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Premature beat of the heart.
McGraw-Hill Dictionary of Scientific & Technical Terms, 6E, Copyright © 2003 by The McGraw-Hill Companies, Inc.
The following article is from The Great Soviet Encyclopedia (1979). It might be outdated or ideologically biased.



the most common form of arrhythmia. The condition is characterized by irregular heart contractions (extra-systoles) caused by impulses from an additional focus of excitation arising in the myocardium. Since the heart muscle remains unexcitable for some time after every contraction, the next normal impulse usually cannot cause a systole. As a result, a longer than normal contraction, that is, a compensatory pause, occurs. An extrasystole is generally felt as a temporary sinking sensation, or an “interruption in the heart.” Atrial extrasystoles arise in the atria, and ventricular extrasystoles in the ventricles. Extrasystoles may be single or multiple, and they may occur chaotically or with a certain rhythm, for example, after every normal contraction (bigeminal). Sometimes several extrasystoles occur in succession.

Extrasystoles can occur in healthy persons, and, in most cases, occasional infrequent extrasystoles have little clinical significance. Atrial extrasystoles, however, may result from myocardial disease, for example, mitral insufficiency or cardiosclerosis. Frequent atrial extrasystoles in these diseases are an early sign of auricular fibrillation, especially when they occur in rapid succession. Ventricular extrasystoles may result from myocardial disease or neurological, mental, and other disorders. Successive ventricular extrasystoles originating from different places may precede a severe form of arrhythmia called ventricular fibrillation.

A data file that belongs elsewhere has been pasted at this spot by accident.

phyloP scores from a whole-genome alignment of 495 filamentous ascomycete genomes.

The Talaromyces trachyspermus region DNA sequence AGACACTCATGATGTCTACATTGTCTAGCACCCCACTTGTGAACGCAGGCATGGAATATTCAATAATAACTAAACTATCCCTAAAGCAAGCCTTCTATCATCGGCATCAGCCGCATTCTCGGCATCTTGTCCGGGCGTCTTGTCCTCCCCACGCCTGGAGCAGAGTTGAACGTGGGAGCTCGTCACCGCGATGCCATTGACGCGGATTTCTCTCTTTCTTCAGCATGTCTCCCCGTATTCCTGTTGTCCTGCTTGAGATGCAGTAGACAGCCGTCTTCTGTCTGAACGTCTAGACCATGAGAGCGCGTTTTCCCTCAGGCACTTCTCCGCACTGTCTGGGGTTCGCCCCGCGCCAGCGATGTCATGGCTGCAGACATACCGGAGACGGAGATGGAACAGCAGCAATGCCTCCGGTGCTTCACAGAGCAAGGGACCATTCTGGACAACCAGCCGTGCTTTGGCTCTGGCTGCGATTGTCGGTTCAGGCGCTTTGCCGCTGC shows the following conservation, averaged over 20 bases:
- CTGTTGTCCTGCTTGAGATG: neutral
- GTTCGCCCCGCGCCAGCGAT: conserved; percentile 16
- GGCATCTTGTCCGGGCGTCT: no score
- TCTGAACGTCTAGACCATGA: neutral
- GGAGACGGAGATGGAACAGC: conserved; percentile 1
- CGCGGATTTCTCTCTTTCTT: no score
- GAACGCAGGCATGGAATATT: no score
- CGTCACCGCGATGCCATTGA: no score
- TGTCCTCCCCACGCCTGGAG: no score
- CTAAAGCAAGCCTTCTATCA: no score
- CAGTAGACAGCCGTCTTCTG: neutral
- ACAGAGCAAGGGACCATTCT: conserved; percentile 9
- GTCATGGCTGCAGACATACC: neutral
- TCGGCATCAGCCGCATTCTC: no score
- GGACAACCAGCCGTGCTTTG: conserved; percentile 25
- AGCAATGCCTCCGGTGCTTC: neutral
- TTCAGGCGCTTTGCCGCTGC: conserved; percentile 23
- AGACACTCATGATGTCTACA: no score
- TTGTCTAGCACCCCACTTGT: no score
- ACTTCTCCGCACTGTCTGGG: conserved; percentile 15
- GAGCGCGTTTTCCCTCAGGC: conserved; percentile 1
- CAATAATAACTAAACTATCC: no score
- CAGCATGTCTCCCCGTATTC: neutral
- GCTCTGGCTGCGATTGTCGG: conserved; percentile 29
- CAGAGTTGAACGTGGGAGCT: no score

Electrocardiography plays an important part in diagnosing ex-trasystoles. Treatment is determined by cause. The administration of antiarrhythmic agents, for example, propranolol and potassium preparations, is sometimes required.


The Great Soviet Encyclopedia, 3rd Edition (1970-1979). © 2010 The Gale Group, Inc. All rights reserved.
References in periodicals archive ?
In particular, available covariates that are known to affect extrasystolic occurrence [11, 16] were compared between the cohorts (age, gender, hypertension, and heart disease; heart disease was defined dichotomously as any presence of congestive heart failure, cardiac arrhythmia, valvular disease, pulmonary circulation disorders, or peripheral vascular disorders in the Elixhauser subitems, which are based on ICD9 and drug codes).
Extrasystolic coverage's dependence on demographic and relevant clinical factors was analyzed in three multivariate linear regression models which all included gender, age, hypertension, and heart disease.
The not-analyzable records were assigned an extrasystolic coverage of 0%.
These results are quite matched with data obtained at estimation of inotropic reaction of papillary muscles of the animals of II and III groups on extrasystolic action.